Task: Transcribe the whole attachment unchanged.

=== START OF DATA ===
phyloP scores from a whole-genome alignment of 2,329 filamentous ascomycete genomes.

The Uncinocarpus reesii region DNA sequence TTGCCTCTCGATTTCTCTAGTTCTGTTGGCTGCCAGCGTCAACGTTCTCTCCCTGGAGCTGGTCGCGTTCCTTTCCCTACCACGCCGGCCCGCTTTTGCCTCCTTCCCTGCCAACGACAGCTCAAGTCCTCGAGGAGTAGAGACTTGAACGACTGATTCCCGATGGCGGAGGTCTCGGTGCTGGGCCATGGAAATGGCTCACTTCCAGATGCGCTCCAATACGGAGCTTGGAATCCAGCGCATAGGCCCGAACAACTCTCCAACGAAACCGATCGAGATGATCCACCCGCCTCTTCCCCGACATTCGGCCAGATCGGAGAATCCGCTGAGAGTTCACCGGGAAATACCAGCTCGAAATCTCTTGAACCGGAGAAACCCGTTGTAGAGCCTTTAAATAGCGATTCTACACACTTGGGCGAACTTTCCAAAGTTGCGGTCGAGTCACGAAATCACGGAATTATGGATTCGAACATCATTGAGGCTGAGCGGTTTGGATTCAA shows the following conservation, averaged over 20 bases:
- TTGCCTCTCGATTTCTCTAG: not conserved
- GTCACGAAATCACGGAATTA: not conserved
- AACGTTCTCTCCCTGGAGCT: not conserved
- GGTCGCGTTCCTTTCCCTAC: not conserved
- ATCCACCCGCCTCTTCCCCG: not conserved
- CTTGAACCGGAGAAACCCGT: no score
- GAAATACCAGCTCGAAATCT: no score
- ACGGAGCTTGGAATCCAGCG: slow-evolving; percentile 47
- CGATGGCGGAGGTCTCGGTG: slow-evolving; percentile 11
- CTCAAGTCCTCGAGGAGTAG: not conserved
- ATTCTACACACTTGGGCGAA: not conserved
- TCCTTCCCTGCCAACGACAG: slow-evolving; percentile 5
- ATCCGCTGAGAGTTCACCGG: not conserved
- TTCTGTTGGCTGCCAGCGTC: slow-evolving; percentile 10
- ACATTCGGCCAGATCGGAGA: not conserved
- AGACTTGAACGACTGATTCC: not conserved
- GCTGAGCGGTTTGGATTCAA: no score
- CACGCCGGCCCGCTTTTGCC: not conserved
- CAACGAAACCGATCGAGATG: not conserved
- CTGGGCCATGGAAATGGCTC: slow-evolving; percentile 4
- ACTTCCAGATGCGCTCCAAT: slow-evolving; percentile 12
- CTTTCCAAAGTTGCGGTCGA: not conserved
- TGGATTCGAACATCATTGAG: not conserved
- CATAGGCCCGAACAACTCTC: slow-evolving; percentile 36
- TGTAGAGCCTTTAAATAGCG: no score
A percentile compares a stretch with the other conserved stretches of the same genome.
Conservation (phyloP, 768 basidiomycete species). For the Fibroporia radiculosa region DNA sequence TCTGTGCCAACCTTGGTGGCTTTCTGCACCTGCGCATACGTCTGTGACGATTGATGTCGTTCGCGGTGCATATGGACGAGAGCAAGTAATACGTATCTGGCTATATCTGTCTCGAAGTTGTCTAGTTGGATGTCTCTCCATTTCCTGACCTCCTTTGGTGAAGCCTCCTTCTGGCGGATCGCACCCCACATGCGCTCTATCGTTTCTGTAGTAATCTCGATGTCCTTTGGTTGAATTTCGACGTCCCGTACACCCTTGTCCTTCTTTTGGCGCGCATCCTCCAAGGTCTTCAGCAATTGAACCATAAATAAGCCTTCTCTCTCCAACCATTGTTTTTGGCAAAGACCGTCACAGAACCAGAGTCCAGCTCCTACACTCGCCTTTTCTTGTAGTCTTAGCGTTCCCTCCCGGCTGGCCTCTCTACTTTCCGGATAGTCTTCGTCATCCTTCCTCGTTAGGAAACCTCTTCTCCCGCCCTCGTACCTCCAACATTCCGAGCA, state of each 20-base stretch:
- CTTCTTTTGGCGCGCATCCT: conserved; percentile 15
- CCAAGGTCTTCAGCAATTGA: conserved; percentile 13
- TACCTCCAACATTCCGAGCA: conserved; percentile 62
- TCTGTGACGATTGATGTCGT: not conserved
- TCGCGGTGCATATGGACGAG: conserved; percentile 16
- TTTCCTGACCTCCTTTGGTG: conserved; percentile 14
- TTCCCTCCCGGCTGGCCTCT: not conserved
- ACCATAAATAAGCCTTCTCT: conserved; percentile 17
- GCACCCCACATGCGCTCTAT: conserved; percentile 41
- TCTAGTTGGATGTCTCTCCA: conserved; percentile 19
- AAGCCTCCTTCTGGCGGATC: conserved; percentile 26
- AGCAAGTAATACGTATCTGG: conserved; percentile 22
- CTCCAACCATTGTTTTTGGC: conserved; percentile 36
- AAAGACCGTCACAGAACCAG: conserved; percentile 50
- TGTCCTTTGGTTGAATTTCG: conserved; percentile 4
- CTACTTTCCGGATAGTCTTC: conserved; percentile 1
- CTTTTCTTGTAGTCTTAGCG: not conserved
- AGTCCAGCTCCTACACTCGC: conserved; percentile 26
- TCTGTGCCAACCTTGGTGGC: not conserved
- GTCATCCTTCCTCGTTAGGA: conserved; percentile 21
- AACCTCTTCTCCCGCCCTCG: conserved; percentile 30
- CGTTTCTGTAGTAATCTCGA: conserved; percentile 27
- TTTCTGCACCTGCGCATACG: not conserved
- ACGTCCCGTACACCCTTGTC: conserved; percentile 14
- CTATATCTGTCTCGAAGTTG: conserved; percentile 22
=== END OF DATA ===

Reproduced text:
phyloP scores from a whole-genome alignment of 2,329 filamentous ascomycete genomes.

The Uncinocarpus reesii region DNA sequence TTGCCTCTCGATTTCTCTAGTTCTGTTGGCTGCCAGCGTCAACGTTCTCTCCCTGGAGCTGGTCGCGTTCCTTTCCCTACCACGCCGGCCCGCTTTTGCCTCCTTCCCTGCCAACGACAGCTCAAGTCCTCGAGGAGTAGAGACTTGAACGACTGATTCCCGATGGCGGAGGTCTCGGTGCTGGGCCATGGAAATGGCTCACTTCCAGATGCGCTCCAATACGGAGCTTGGAATCCAGCGCATAGGCCCGAACAACTCTCCAACGAAACCGATCGAGATGATCCACCCGCCTCTTCCCCGACATTCGGCCAGATCGGAGAATCCGCTGAGAGTTCACCGGGAAATACCAGCTCGAAATCTCTTGAACCGGAGAAACCCGTTGTAGAGCCTTTAAATAGCGATTCTACACACTTGGGCGAACTTTCCAAAGTTGCGGTCGAGTCACGAAATCACGGAATTATGGATTCGAACATCATTGAGGCTGAGCGGTTTGGATTCAA shows the following conservation, averaged over 20 bases:
- TTGCCTCTCGATTTCTCTAG: not conserved
- GTCACGAAATCACGGAATTA: not conserved
- AACGTTCTCTCCCTGGAGCT: not conserved
- GGTCGCGTTCCTTTCCCTAC: not conserved
- ATCCACCCGCCTCTTCCCCG: not conserved
- CTTGAACCGGAGAAACCCGT: no score
- GAAATACCAGCTCGAAATCT: no score
- ACGGAGCTTGGAATCCAGCG: slow-evolving; percentile 47
- CGATGGCGGAGGTCTCGGTG: slow-evolving; percentile 11
- CTCAAGTCCTCGAGGAGTAG: not conserved
- ATTCTACACACTTGGGCGAA: not conserved
- TCCTTCCCTGCCAACGACAG: slow-evolving; percentile 5
- ATCCGCTGAGAGTTCACCGG: not conserved
- TTCTGTTGGCTGCCAGCGTC: slow-evolving; percentile 10
- ACATTCGGCCAGATCGGAGA: not conserved
- AGACTTGAACGACTGATTCC: not conserved
- GCTGAGCGGTTTGGATTCAA: no score
- CACGCCGGCCCGCTTTTGCC: not conserved
- CAACGAAACCGATCGAGATG: not conserved
- CTGGGCCATGGAAATGGCTC: slow-evolving; percentile 4
- ACTTCCAGATGCGCTCCAAT: slow-evolving; percentile 12
- CTTTCCAAAGTTGCGGTCGA: not conserved
- TGGATTCGAACATCATTGAG: not conserved
- CATAGGCCCGAACAACTCTC: slow-evolving; percentile 36
- TGTAGAGCCTTTAAATAGCG: no score
A percentile compares a stretch with the other conserved stretches of the same genome.
Conservation (phyloP, 768 basidiomycete species). For the Fibroporia radiculosa region DNA sequence TCTGTGCCAACCTTGGTGGCTTTCTGCACCTGCGCATACGTCTGTGACGATTGATGTCGTTCGCGGTGCATATGGACGAGAGCAAGTAATACGTATCTGGCTATATCTGTCTCGAAGTTGTCTAGTTGGATGTCTCTCCATTTCCTGACCTCCTTTGGTGAAGCCTCCTTCTGGCGGATCGCACCCCACATGCGCTCTATCGTTTCTGTAGTAATCTCGATGTCCTTTGGTTGAATTTCGACGTCCCGTACACCCTTGTCCTTCTTTTGGCGCGCATCCTCCAAGGTCTTCAGCAATTGAACCATAAATAAGCCTTCTCTCTCCAACCATTGTTTTTGGCAAAGACCGTCACAGAACCAGAGTCCAGCTCCTACACTCGCCTTTTCTTGTAGTCTTAGCGTTCCCTCCCGGCTGGCCTCTCTACTTTCCGGATAGTCTTCGTCATCCTTCCTCGTTAGGAAACCTCTTCTCCCGCCCTCGTACCTCCAACATTCCGAGCA, state of each 20-base stretch:
- CTTCTTTTGGCGCGCATCCT: conserved; percentile 15
- CCAAGGTCTTCAGCAATTGA: conserved; percentile 13
- TACCTCCAACATTCCGAGCA: conserved; percentile 62
- TCTGTGACGATTGATGTCGT: not conserved
- TCGCGGTGCATATGGACGAG: conserved; percentile 16
- TTTCCTGACCTCCTTTGGTG: conserved; percentile 14
- TTCCCTCCCGGCTGGCCTCT: not conserved
- ACCATAAATAAGCCTTCTCT: conserved; percentile 17
- GCACCCCACATGCGCTCTAT: conserved; percentile 41
- TCTAGTTGGATGTCTCTCCA: conserved; percentile 19
- AAGCCTCCTTCTGGCGGATC: conserved; percentile 26
- AGCAAGTAATACGTATCTGG: conserved; percentile 22
- CTCCAACCATTGTTTTTGGC: conserved; percentile 36
- AAAGACCGTCACAGAACCAG: conserved; percentile 50
- TGTCCTTTGGTTGAATTTCG: conserved; percentile 4
- CTACTTTCCGGATAGTCTTC: conserved; percentile 1
- CTTTTCTTGTAGTCTTAGCG: not conserved
- AGTCCAGCTCCTACACTCGC: conserved; percentile 26
- TCTGTGCCAACCTTGGTGGC: not conserved
- GTCATCCTTCCTCGTTAGGA: conserved; percentile 21
- AACCTCTTCTCCCGCCCTCG: conserved; percentile 30
- CGTTTCTGTAGTAATCTCGA: conserved; percentile 27
- TTTCTGCACCTGCGCATACG: not conserved
- ACGTCCCGTACACCCTTGTC: conserved; percentile 14
- CTATATCTGTCTCGAAGTTG: conserved; percentile 22